There's more to the sub than just speaker and power amps, as the circular display window on the top right of the front baffle suggests. There are also digital inputs, and the sub has an inbuilt, very low-jitter D-A converter/receiver based on Wolfson chips, which are used in many high‑end, stand‑alone converters and are capable of extremely good results. The included infra-red remote control provides access to a number of inbuilt features that are useful both to the home-entertainment customer and to the studio owner (there are no physical controls on the speakers at all). The input to the converter can be chosen from one of four different optical ports, all capable of working at up to 24-bit, 96 kHz. There's also a USB input for direct connection to a music server, which can operate at 16‑bit resolution. The remote control has dedicated buttons for selecting each of these inputs.
To avoid compromising the sound quality by using voltage-controlled amplifiers (VCAs), the remote volume control employs a stepped attenuator, adjusting the level in 0.5dB steps over a 100dB range. There's also a choice of 40Hz or 80Hz low‑pass filtering for the sub crossover and a sub mute switch. Parameter values are shown while adjustments are being made, after which time the display reverts to showing which input is currently selected, this being remembered when the system is powered down. AVI tell me that the sub is also available separately but is only designed for use with AVI's own two‑way speakers, so anyone who already owns a set of Neutrons (or other AVI compact two‑way passive speakers) could upgrade by adding this sub.
I already own a set of AVI speakers that I use for general music listening in my lounge, and although the Neutron Fives are somewhat smaller and less costly, they have a surprisingly similar family sound. Even without the subwoofer, they reproduce enough low end for low to medium‑level domestic listening. In comparison with the vast majority of studio monitors, AVI speakers have a decidedly neutral tone, rather than the often artificially bright top-end and peaked up 80Hz bass exhibited by many monitor brands. This smoothness of tone makes them very easy to listen to, but detail still translates well. Those used to more brash monitors may take a while to get used to the sound, but when you're working in front of a pair of speakers for hours on end, the lack of sonic aggression achieved through low distortion is appreciated!
Adding the sub fills in the lower octave in a surprisingly unobtrusive way, adding the necessary depth without colouring the sound. My own preference was to use the 40Hz filter setting, as this seemed to balance well with the natural roll‑off of the Neutron Five satellites. You can flip to the 80Hz setting for more impressive earthquakes if you happen to work in the same room as you watch your TV, and of course those selectable inputs means you can move from music computer to TV optical output to CD player (with optical or coaxial S/PDIF), without having to re‑patch.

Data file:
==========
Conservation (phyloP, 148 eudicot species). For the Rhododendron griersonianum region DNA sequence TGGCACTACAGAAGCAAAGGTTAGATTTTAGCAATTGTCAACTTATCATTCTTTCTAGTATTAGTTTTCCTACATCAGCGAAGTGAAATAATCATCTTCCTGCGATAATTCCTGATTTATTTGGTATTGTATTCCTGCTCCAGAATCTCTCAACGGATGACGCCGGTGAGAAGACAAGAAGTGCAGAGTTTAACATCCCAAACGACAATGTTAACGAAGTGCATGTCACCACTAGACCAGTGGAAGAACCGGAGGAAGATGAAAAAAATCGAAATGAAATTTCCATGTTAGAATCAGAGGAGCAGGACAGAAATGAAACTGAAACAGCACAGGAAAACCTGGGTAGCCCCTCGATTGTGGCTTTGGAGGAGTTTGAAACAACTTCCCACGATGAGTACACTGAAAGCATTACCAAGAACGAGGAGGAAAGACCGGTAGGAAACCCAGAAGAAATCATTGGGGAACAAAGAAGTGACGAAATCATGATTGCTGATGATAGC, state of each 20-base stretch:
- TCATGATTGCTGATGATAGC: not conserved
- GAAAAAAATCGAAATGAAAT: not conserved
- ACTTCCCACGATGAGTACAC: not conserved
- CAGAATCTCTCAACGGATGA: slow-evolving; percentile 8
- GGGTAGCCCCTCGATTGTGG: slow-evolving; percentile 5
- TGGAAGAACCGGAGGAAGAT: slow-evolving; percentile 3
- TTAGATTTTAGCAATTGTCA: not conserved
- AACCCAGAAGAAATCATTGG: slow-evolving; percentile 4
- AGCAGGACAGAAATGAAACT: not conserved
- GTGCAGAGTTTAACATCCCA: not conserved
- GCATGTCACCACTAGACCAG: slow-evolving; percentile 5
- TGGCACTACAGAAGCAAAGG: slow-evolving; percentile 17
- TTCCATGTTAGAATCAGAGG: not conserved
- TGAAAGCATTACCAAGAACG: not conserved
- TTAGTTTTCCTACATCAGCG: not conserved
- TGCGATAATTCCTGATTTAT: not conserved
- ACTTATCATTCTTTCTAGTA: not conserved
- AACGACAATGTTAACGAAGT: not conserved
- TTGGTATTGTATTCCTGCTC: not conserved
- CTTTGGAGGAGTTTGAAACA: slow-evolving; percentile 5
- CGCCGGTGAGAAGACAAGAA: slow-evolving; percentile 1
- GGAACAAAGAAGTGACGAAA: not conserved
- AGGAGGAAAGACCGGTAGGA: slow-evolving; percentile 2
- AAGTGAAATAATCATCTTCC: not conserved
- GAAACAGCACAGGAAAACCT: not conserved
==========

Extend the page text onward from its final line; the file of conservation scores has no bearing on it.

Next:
Given the modest price, and the performance of which this system is capable, it has to be considered good value. The switchable digital inputs are a bonus for those who need them, and the high-gloss piano finish should look in keeping anywhere. The neutral sound may take some users by surprise, especially if they're used to monitoring on US-designed speakers with their typical 'forward' voicing, but they're comfortable to work with, more than adequately revealing of detail, and in even a modestly treated room, the stereo imaging is excellent. What's more, mixes that sound good on this system translate well to other playback systems. At the price they have to come highly recommended.
This AVI system leans towards the tonal neutrality favoured by those engineering acoustic and classical music as well as pop, which makes it difficult to name a direct competitor at this price point. Models by companies with a similar philosophy towards tonal accuracy, such as PMC and ATC, tend to be rather more costly. If you're looking for a system of equivalent price, then check out Blue Sky's 2.1 systems or, at a slightly higher price point, some of the smaller Genelecs teamed with a sub.